Brent Bozell

One mother surveyed in Denver decided she needed to be more vigilant after she found her son quoting a movie on the Sci-Fi channel. You could tell it was a cheesy horror movie just from the title: "Mansquito." On the other hand, some allow their tots to join them in front of adult programming. A mother in California watches "CSI," replete with some of the most savage violence and grotesque imagery ever shown over the broadcast airwaves, with her daughter in the one-to-three age range. "I don't know how harmful it is to her. It's something gory, but it doesn't seem to bother her. She hasn't had any nightmares from it," she claimed.

We live in the age of the TV-drenched child. A third of children under six in the survey live in homes where the TV is on all (13 percent) or most (19 percent) of the time. One mother in Columbus, Ohio said their family had five TV sets, and "at least three of those are usually on." Turning on the TV is a way to say "good morning," and 30 percent of parents surveyed say they put a TV in their child's bedroom so it's the last thing to talk at their children as they go to sleep.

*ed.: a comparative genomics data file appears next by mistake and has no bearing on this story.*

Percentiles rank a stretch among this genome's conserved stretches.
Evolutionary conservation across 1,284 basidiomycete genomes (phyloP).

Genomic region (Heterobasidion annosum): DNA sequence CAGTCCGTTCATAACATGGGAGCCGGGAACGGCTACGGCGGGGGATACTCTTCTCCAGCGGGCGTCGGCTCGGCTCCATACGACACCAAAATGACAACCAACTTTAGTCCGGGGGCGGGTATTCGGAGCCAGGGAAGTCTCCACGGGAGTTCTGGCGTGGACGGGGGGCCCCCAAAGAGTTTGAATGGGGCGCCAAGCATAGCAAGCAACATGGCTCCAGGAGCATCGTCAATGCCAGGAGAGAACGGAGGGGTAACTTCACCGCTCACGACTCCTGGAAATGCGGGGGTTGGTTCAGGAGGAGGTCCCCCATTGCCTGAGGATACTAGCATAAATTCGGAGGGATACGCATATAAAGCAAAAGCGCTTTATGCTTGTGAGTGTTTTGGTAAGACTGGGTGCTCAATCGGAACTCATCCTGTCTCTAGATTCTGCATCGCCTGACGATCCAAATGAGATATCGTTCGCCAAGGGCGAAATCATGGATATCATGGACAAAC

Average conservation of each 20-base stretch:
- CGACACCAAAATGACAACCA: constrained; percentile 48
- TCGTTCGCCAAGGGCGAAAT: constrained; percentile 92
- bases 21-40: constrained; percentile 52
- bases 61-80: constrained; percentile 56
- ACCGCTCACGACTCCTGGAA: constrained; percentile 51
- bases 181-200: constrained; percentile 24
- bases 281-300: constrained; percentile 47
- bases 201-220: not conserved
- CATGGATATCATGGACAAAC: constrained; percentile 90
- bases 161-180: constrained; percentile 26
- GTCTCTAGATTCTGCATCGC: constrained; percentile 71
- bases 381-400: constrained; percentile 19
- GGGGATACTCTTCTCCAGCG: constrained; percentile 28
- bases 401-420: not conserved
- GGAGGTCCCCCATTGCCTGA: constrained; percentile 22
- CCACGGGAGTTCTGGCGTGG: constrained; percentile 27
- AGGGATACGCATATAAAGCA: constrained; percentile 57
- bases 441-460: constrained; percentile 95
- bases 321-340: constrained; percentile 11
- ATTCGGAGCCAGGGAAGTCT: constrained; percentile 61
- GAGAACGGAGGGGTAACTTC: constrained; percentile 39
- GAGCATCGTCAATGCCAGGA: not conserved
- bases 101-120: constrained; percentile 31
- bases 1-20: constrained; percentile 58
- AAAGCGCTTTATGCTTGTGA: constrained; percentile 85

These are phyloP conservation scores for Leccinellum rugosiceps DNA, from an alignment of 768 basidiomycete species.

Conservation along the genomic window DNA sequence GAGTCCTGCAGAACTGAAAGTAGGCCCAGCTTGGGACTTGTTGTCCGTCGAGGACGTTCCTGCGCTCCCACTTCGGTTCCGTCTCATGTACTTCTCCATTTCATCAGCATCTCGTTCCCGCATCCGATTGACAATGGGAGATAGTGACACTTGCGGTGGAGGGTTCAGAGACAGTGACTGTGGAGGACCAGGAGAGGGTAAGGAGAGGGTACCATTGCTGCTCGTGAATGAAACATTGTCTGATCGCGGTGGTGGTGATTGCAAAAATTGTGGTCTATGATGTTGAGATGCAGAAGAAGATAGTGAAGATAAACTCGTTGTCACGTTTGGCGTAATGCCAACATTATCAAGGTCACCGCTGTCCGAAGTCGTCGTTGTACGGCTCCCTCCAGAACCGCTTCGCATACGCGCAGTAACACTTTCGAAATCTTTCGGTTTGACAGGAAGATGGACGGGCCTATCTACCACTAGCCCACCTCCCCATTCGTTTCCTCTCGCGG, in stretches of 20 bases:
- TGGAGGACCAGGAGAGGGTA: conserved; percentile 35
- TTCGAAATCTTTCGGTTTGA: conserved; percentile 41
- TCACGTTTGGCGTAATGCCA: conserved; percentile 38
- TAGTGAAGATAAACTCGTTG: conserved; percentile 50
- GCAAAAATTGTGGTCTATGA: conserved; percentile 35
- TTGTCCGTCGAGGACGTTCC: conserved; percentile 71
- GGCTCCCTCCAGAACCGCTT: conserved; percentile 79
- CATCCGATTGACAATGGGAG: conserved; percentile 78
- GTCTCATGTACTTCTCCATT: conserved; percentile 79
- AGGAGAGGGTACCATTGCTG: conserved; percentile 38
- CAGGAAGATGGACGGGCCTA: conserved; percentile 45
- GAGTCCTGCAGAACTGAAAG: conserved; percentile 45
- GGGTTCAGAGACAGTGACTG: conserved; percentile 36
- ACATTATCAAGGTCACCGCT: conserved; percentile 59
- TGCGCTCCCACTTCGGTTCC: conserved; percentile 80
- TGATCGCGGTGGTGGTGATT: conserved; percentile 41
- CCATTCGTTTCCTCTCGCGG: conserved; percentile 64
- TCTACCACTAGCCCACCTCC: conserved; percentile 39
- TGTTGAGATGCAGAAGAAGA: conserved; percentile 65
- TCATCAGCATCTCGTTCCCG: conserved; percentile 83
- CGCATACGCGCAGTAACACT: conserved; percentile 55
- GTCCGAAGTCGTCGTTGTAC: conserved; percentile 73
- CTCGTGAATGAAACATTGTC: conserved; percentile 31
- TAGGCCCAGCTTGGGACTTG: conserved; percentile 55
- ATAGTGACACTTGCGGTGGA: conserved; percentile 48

Many parents suggest the trend isn't so problematic if the TV program is healthy or educational. After all, "The Wiggles" is a lot more friendly to toddlers than "CSI." But at some point, parents ought to wonder if swallowing six boxes of granola in one sitting is still healthy eating.

Regardless of what self-interested TV titans tell parents, there is no V-chip or any other artificial, technological solution to keep your children's TV intake safe and reasonable.

The solution is human, not technological. It's parental engagement.

Several years ago, on one of those televised weekend chatter-talk shows, host Robert Beckel was leading a discussion on this very topic and concluded the segment by challenging his panelists to recommend their favorite programs for children. One cited a sporting venue, two others named their preferred entertainment shows. The final answer came from ever-prescient columnist Mona Charen, who delivered one of the best one-liners I've ever heard. "I'd have them read Thucydides in the original Greek." But I wonder how many children have books in their bedrooms.

  • Topics:
  • TV

Brent Bozell

Founder and President of the Media Research Center, Brent Bozell runs the largest media watchdog organization in America.
 
TOWNHALL DAILY: Be the first to read Brent Bozell's column. Sign up today and receive Townhall.com daily lineup delivered each morning to your inbox.
 
©Creators Syndicate